3 September 2019

In episode 55, we talk to Julia Unwin CBE, Chair of the Independent Inquiry into Civil Society Futures, former CEO of the Joseph Rowntree Foundation and Joseph Rowntree Housing Trust and prolific thinker and writer on issues affecting civil society. As part of a wide-ranging conversation, we discuss:

  • What is the Civil Society Futures Inquiry & how did it come about?
  • What is the PACT framework and how is it intended to guide civil society orgs in the future?
  • There is a lot of interest at present in ‘place-based’ approaches. Why is this, and what is the power of place?
  • We are seeing the emergence of new organisational models within civil society, including many that look less like traditional hierarchies and more like networks. What opportunities and challenges might this bring?
  • We are also seeing new approaches such as participatory grantmaking, which seek to shift power as well as money towards recipients, gain traction? Will this be a big trend in coming years?
  • Do charities and funders need to be more transparent? If so, why and about what? Who does it benefit?
  • Is declining trust is an issue for civil society? If so, is this merely part of a wider decline in trust in traditional institutions, or do charities and CSOs face particular challenges? How can we reverse this trend?
  • What is the core role of philanthropy within society which differentiates it from either state or market provision?
  • What role can philanthropy and voluntary action play in building bridging social capital, bringing diverse communities together or fostering wider civic engagement? Does this value of charitable giving and volunteering as an activity rather than simply the outcomes it produces need to be a more prominent part of the narrative about its importance to society?
  • What do you make of criticisms that since philanthropy is to some extent a product of structural inequality, it can never truly be part of the solution? Do you think some donors and funders recognise the challenges and are genuinely pursuing structural change?
  • A challenge like the global climate crisis raises difficult questions about whether a pragmatic approach of working with existing systems can ever be enough; or whether we need to embrace more radical, transformative change efforts. Do you think philanthropy is well-suited to the latter?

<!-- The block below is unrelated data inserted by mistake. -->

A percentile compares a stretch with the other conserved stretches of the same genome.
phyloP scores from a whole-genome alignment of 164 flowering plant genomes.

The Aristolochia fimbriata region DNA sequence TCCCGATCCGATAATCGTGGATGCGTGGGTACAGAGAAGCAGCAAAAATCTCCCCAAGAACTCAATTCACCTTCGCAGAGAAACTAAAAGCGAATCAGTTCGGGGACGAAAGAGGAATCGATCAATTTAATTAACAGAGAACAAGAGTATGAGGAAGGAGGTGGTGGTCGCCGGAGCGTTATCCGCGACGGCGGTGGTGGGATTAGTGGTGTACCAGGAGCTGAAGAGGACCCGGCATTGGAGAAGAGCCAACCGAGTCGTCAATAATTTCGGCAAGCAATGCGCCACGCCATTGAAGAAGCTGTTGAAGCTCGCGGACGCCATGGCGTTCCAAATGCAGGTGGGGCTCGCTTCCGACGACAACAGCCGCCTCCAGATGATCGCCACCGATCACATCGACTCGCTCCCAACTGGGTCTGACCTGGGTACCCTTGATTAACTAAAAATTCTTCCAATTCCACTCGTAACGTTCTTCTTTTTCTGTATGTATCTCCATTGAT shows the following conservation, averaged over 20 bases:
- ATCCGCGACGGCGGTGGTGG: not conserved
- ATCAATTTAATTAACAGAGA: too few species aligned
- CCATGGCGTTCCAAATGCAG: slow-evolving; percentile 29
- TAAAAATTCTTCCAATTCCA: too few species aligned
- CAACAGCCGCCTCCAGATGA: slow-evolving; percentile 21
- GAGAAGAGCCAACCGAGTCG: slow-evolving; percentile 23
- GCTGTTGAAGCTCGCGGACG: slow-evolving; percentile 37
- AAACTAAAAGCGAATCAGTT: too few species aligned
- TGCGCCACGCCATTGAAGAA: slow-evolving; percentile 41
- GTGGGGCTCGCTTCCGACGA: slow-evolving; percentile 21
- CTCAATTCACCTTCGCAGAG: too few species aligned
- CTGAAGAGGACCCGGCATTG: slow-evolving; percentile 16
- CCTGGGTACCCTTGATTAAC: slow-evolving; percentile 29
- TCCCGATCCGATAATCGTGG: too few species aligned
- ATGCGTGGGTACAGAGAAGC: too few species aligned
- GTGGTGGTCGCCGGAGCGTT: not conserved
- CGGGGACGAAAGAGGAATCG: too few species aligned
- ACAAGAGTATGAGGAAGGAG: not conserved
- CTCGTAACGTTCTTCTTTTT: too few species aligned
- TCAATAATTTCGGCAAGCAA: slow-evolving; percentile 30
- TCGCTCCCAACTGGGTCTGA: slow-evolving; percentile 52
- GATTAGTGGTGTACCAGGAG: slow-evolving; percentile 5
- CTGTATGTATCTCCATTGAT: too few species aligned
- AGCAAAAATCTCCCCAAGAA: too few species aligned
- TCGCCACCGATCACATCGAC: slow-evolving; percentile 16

• The freedom that philanthropy and civil society have to run counter to the status quo or the policies and public opinion of a particular time has been a key part of driving historic social change. How do we preserve this freedom, whilst also answering concerns that unchecked philanthropic power could end up being anti-democratic?
  • Has the policy focus in the UK over the last 20 years on the idea of charities as delivery agents for public services resulted in the importance of the sector’s campaigning role being downplayed? Has this contributed to some of the challenges we now see such as the Lobbying Act and the use of advocacy clauses in grant contracts? How do we rebalance things, and ensure that civil society is able to play its role in speaking necessary truth to power?

About the Giving Thought podcast

The Giving Thought podcast is an exploration of trends in global philanthropy and civil society. Launched in 2017 it is recognised as an insightful and influential source of philanthropic debate.  Rhodri Davies director of our Giving Thought Think Tank hosts the podcast, discussing contemporary issues and interviewing sector experts. Episodes are also available free on iTunes and Libsyn.

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Rhodri Davies

Rhodri Davies

Head of Policy

Rhodri leads Giving Thought, our in-house think tank focusing on current and future issues affecting philanthropy and civil society. Rhodri has spent nearly a decade specialising in public policy around philanthropy and the work of charities, and has researched, written and presented on a wide range of topics. He has a first-class degree in Mathematics and Philosophy from the University of Oxford.   Read more about Rhodri



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